Figure 1
Figure 1

Important aspects in decision making during the management of inpatients with cranial diabetes insipidus.

Citation: Endocrine Connections 7, 7; 10.1530/EC-18-0154

Aetiology of CDI and important associated comorbidities

CDI can occur in isolation. However, CDI is commonly found in the context of wider hypopituitarism or indeed as part of a more complex neurodevelopmental or acquired neurological/post-neurosurgical clinical problem (2). Patients with CDI may thus have a range of comorbidities (sensory, motor, communication and cognitive) impacting directly and indirectly on their ability to manage fluid balance and medication independently, especially in an environment with which they are not familiar.

Patients with CDI who require hydrocortisone, prednisolone or other glucocorticoid replacement because of wider hypopituitarism require increased doses and/or parenteral administration in the acute setting during inter-current illness (3). Glucocorticoids enable renal free water excretion. If an acute inter-current illness renders a patient unable to give a history of pre-existing CDI, the problem may only become apparent to the clinician after parenteral glucocorticoid administration.

Given the importance of an intact thirst mechanism in enabling maintenance of fluid balance, patients with adipsia and CDI are particularly vulnerable. Some patients with adipsic CDI have continuous, low level, non-osmoregulated AVP production. This group of patients are thus at risk of both dehydration with hypernatraemia and dilutional hyponatraemia if fluid intake is not managed appropriately (4).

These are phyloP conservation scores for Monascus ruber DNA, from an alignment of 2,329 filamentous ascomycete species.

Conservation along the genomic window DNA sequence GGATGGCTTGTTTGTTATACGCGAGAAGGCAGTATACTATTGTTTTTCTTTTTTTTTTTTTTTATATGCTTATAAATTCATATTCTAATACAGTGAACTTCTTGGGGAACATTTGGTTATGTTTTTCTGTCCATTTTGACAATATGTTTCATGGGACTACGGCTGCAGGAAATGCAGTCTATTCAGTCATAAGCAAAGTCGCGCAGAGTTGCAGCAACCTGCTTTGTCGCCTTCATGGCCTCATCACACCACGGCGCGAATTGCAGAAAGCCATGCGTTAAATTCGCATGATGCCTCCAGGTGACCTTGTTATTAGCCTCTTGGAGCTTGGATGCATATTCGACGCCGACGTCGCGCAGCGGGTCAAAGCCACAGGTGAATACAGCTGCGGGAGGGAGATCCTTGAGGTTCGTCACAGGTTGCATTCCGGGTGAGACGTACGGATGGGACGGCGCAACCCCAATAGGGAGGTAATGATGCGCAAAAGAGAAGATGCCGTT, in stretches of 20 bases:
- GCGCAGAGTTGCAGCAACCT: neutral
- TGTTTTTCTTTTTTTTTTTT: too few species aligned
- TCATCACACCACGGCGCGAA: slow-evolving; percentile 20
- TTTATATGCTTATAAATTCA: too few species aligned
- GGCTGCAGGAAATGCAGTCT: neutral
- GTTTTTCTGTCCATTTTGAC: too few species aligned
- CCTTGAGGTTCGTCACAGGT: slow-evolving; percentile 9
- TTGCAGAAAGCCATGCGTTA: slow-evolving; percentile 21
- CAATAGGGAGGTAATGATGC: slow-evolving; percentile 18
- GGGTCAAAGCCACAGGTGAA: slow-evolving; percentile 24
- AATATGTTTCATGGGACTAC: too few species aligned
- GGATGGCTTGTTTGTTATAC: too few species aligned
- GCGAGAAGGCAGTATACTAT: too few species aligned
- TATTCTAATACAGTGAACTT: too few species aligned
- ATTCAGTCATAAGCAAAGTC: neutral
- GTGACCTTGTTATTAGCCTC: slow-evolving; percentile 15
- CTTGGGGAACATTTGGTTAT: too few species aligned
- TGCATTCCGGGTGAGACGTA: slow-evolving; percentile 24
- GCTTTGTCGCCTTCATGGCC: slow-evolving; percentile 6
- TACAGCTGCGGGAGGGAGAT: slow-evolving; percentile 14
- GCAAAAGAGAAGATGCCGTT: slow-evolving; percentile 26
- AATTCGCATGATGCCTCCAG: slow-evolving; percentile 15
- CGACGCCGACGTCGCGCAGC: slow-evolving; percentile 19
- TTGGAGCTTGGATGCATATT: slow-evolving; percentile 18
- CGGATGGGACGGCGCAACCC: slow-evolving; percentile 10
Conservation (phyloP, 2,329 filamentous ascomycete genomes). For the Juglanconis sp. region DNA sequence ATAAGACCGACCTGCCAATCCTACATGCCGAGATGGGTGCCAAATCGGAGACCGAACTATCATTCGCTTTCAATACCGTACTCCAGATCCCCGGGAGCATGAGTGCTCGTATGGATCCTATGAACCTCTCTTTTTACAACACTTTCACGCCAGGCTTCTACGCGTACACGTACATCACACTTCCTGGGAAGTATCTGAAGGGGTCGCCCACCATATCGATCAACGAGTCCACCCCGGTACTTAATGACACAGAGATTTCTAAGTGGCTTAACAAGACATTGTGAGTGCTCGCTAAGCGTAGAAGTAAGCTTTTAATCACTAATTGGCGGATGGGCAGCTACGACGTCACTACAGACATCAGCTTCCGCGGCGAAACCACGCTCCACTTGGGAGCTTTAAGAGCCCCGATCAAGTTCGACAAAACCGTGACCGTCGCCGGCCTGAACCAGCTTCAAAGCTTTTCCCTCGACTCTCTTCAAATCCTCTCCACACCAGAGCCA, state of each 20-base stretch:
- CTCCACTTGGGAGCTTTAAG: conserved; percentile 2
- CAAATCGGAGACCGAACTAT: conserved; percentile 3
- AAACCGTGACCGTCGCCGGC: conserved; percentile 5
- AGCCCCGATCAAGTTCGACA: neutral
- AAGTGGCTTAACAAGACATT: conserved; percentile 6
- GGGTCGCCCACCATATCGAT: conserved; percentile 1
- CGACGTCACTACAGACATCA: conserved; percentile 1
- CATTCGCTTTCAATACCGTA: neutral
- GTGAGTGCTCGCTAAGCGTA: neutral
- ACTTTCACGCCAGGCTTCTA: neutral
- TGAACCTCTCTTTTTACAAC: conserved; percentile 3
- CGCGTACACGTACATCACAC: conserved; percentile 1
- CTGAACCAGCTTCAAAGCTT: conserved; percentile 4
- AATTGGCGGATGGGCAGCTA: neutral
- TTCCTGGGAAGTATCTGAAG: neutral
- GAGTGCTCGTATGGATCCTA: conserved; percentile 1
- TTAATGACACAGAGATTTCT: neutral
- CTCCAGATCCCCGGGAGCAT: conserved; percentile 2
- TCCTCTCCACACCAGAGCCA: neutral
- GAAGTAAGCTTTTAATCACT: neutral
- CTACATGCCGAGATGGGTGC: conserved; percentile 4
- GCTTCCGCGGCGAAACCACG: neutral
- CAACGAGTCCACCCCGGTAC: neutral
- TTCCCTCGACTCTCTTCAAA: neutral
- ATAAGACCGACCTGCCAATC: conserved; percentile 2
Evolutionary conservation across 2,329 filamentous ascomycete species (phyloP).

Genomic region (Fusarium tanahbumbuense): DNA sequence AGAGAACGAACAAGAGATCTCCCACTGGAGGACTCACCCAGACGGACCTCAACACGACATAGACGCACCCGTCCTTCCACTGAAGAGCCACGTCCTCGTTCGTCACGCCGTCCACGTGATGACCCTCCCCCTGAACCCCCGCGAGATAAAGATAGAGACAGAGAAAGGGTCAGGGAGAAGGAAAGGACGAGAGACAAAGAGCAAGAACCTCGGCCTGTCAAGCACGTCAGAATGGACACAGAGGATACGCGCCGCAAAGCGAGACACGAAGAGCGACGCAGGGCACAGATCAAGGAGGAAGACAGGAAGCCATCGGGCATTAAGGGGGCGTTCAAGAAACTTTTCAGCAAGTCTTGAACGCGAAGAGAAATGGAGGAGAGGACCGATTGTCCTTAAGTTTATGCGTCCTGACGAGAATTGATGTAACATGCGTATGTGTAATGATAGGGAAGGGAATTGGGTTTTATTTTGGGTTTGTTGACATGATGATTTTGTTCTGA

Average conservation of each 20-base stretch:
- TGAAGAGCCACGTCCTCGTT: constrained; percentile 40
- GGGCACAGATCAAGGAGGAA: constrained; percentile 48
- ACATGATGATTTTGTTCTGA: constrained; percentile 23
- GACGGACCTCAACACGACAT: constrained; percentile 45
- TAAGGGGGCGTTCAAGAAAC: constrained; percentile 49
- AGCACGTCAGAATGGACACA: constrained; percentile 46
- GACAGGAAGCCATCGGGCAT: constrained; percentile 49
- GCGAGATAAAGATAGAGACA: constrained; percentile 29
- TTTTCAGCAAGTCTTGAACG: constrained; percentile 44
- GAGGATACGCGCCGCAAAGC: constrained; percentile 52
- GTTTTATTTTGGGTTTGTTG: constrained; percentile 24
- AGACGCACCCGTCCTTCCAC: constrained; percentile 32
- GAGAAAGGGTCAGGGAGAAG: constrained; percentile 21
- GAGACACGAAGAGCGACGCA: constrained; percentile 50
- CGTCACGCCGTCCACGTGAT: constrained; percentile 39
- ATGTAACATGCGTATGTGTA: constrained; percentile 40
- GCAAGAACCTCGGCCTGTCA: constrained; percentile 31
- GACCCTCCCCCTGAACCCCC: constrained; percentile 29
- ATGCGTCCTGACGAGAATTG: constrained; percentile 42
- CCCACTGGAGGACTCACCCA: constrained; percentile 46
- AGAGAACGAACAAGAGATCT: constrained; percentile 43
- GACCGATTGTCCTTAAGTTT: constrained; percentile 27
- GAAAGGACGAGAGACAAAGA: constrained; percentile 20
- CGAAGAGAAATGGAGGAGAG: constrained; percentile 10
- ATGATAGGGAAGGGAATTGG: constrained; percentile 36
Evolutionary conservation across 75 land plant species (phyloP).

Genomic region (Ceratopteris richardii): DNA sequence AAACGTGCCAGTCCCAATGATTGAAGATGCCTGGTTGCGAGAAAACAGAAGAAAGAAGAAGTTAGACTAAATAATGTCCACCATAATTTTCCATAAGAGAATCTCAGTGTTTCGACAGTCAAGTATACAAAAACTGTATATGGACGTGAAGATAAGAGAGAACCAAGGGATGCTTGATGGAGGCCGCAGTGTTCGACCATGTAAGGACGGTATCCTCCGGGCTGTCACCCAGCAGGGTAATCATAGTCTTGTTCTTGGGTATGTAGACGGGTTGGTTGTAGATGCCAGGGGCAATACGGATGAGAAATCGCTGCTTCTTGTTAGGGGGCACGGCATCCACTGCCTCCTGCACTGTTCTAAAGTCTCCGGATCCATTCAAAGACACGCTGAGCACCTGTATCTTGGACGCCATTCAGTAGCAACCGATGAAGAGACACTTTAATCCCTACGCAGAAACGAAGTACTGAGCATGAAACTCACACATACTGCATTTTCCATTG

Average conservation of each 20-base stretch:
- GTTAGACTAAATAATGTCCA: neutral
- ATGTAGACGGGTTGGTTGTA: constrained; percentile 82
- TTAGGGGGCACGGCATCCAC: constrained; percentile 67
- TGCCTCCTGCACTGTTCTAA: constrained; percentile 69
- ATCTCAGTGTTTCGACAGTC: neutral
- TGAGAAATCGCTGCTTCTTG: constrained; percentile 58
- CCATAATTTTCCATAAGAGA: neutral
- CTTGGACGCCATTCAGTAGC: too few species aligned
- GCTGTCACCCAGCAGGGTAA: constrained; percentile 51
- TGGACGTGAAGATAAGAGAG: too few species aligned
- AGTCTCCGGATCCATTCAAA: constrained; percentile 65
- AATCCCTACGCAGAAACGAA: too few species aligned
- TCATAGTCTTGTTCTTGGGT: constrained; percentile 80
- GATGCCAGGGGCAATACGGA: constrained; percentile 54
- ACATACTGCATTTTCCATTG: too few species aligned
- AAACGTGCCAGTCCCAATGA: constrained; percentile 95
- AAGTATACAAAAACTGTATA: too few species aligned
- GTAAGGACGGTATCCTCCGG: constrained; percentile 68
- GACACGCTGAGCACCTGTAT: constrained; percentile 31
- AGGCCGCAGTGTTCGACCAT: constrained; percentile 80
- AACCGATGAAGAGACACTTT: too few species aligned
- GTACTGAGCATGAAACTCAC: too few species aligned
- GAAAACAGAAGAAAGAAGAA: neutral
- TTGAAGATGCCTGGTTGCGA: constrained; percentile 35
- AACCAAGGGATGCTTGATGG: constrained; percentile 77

Risk assessment and risk stratification

Certain patient groups with CDI are at particular risk of rapid deterioration (Box 1).

Box 1

Patient groups at particular risk of rapid deterioration of CDI.

• Frail or physically unwell
• Acute or chronic confusion
• Reduced consciousness level
• Nil by mouth, fasting or low oral intake
• Unable to self-administer DDAVP
• Hypo- or hypernatraemia
• Patients with adipsia (no thirst sensation)
• Communication/language difficulties
• Patients who have multiple transfers within an institution/facility

Desmopressin preparations

Desmopressin comes in the form of tablets, intranasal spray and solution, sublingual preparations and injectable forms (Table 1).

Table 1

Preparations of desmopressin.

Route of administrationDesmopressin dose
Oral or sublingual100–200 µg (0.1–0.2 mg)
Intranasal spray10–20 µg
IM or IV injection1–2 µg

Organisational guidance for hospitals and other care facilities

The approach to patients who are able to drink or require maintenance intravenous fluid therapy and care able to take DDAVP

The approach to patients with impaired consciousness or who are unable to manage own fluid intake and medication

The approach to patients who are significantly unwell with inter-current illness or decompensated CDI

Declaration of interest